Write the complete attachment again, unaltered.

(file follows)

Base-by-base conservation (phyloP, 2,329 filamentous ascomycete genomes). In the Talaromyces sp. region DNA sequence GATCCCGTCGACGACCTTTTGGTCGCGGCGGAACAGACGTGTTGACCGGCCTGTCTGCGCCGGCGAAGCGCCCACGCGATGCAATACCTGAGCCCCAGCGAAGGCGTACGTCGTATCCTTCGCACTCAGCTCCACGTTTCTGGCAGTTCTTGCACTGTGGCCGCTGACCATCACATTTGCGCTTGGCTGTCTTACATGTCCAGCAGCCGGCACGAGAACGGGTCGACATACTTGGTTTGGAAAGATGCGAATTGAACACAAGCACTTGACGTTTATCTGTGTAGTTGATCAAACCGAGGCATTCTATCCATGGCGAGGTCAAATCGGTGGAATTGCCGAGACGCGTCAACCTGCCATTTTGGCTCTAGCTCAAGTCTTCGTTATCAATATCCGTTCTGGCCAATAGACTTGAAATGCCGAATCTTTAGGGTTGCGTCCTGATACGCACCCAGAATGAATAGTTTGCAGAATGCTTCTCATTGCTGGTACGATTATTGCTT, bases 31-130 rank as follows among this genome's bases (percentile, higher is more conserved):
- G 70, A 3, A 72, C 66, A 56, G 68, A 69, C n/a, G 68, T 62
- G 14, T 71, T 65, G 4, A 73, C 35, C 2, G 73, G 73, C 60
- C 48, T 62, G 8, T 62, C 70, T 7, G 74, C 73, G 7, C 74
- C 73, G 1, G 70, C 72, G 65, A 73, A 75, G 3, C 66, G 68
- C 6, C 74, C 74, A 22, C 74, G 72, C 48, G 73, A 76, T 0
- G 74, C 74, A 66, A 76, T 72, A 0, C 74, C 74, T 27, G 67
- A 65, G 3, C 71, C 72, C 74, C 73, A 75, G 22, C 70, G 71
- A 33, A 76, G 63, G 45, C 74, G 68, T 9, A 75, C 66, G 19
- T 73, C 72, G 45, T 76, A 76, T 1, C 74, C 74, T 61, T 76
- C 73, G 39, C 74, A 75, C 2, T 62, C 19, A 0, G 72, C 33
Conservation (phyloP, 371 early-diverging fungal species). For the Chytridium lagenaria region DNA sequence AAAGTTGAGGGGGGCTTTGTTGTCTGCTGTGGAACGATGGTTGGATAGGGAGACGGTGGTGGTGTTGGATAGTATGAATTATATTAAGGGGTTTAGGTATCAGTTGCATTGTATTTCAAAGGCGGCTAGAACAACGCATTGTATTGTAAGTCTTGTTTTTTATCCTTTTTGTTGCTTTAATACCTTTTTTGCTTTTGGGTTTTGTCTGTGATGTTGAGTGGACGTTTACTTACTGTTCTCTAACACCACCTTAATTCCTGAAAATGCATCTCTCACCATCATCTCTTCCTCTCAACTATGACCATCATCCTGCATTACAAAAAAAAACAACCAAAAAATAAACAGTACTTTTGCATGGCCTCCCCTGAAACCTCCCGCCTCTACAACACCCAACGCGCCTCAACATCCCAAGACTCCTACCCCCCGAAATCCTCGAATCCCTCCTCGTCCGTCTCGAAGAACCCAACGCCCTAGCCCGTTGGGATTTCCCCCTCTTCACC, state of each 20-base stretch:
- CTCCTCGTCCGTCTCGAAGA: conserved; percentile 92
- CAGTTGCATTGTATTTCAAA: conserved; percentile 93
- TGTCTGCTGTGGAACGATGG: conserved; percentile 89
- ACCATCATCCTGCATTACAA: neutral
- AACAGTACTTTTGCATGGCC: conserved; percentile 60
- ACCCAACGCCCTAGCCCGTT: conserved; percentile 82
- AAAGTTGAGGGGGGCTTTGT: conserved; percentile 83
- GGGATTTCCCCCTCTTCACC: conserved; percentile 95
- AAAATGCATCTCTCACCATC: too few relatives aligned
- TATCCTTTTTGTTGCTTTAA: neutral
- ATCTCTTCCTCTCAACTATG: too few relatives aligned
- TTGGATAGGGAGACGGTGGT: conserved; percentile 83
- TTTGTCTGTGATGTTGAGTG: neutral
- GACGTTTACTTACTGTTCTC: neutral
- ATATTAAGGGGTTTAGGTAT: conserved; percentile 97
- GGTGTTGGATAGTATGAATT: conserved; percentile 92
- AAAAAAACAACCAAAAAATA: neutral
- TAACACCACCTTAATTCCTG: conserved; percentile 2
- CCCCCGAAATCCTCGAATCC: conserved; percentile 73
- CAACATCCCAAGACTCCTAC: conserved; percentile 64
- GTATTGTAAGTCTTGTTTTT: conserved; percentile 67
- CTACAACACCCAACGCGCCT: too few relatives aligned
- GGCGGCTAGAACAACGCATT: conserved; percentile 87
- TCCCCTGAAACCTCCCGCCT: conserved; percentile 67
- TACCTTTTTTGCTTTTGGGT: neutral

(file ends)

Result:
Base-by-base conservation (phyloP, 2,329 filamentous ascomycete genomes). In the Talaromyces sp. region DNA sequence GATCCCGTCGACGACCTTTTGGTCGCGGCGGAACAGACGTGTTGACCGGCCTGTCTGCGCCGGCGAAGCGCCCACGCGATGCAATACCTGAGCCCCAGCGAAGGCGTACGTCGTATCCTTCGCACTCAGCTCCACGTTTCTGGCAGTTCTTGCACTGTGGCCGCTGACCATCACATTTGCGCTTGGCTGTCTTACATGTCCAGCAGCCGGCACGAGAACGGGTCGACATACTTGGTTTGGAAAGATGCGAATTGAACACAAGCACTTGACGTTTATCTGTGTAGTTGATCAAACCGAGGCATTCTATCCATGGCGAGGTCAAATCGGTGGAATTGCCGAGACGCGTCAACCTGCCATTTTGGCTCTAGCTCAAGTCTTCGTTATCAATATCCGTTCTGGCCAATAGACTTGAAATGCCGAATCTTTAGGGTTGCGTCCTGATACGCACCCAGAATGAATAGTTTGCAGAATGCTTCTCATTGCTGGTACGATTATTGCTT, bases 31-130 rank as follows among this genome's bases (percentile, higher is more conserved):
- G 70, A 3, A 72, C 66, A 56, G 68, A 69, C n/a, G 68, T 62
- G 14, T 71, T 65, G 4, A 73, C 35, C 2, G 73, G 73, C 60
- C 48, T 62, G 8, T 62, C 70, T 7, G 74, C 73, G 7, C 74
- C 73, G 1, G 70, C 72, G 65, A 73, A 75, G 3, C 66, G 68
- C 6, C 74, C 74, A 22, C 74, G 72, C 48, G 73, A 76, T 0
- G 74, C 74, A 66, A 76, T 72, A 0, C 74, C 74, T 27, G 67
- A 65, G 3, C 71, C 72, C 74, C 73, A 75, G 22, C 70, G 71
- A 33, A 76, G 63, G 45, C 74, G 68, T 9, A 75, C 66, G 19
- T 73, C 72, G 45, T 76, A 76, T 1, C 74, C 74, T 61, T 76
- C 73, G 39, C 74, A 75, C 2, T 62, C 19, A 0, G 72, C 33
Conservation (phyloP, 371 early-diverging fungal species). For the Chytridium lagenaria region DNA sequence AAAGTTGAGGGGGGCTTTGTTGTCTGCTGTGGAACGATGGTTGGATAGGGAGACGGTGGTGGTGTTGGATAGTATGAATTATATTAAGGGGTTTAGGTATCAGTTGCATTGTATTTCAAAGGCGGCTAGAACAACGCATTGTATTGTAAGTCTTGTTTTTTATCCTTTTTGTTGCTTTAATACCTTTTTTGCTTTTGGGTTTTGTCTGTGATGTTGAGTGGACGTTTACTTACTGTTCTCTAACACCACCTTAATTCCTGAAAATGCATCTCTCACCATCATCTCTTCCTCTCAACTATGACCATCATCCTGCATTACAAAAAAAAACAACCAAAAAATAAACAGTACTTTTGCATGGCCTCCCCTGAAACCTCCCGCCTCTACAACACCCAACGCGCCTCAACATCCCAAGACTCCTACCCCCCGAAATCCTCGAATCCCTCCTCGTCCGTCTCGAAGAACCCAACGCCCTAGCCCGTTGGGATTTCCCCCTCTTCACC, state of each 20-base stretch:
- CTCCTCGTCCGTCTCGAAGA: conserved; percentile 92
- CAGTTGCATTGTATTTCAAA: conserved; percentile 93
- TGTCTGCTGTGGAACGATGG: conserved; percentile 89
- ACCATCATCCTGCATTACAA: neutral
- AACAGTACTTTTGCATGGCC: conserved; percentile 60
- ACCCAACGCCCTAGCCCGTT: conserved; percentile 82
- AAAGTTGAGGGGGGCTTTGT: conserved; percentile 83
- GGGATTTCCCCCTCTTCACC: conserved; percentile 95
- AAAATGCATCTCTCACCATC: too few relatives aligned
- TATCCTTTTTGTTGCTTTAA: neutral
- ATCTCTTCCTCTCAACTATG: too few relatives aligned
- TTGGATAGGGAGACGGTGGT: conserved; percentile 83
- TTTGTCTGTGATGTTGAGTG: neutral
- GACGTTTACTTACTGTTCTC: neutral
- ATATTAAGGGGTTTAGGTAT: conserved; percentile 97
- GGTGTTGGATAGTATGAATT: conserved; percentile 92
- AAAAAAACAACCAAAAAATA: neutral
- TAACACCACCTTAATTCCTG: conserved; percentile 2
- CCCCCGAAATCCTCGAATCC: conserved; percentile 73
- CAACATCCCAAGACTCCTAC: conserved; percentile 64
- GTATTGTAAGTCTTGTTTTT: conserved; percentile 67
- CTACAACACCCAACGCGCCT: too few relatives aligned
- GGCGGCTAGAACAACGCATT: conserved; percentile 87
- TCCCCTGAAACCTCCCGCCT: conserved; percentile 67
- TACCTTTTTTGCTTTTGGGT: neutral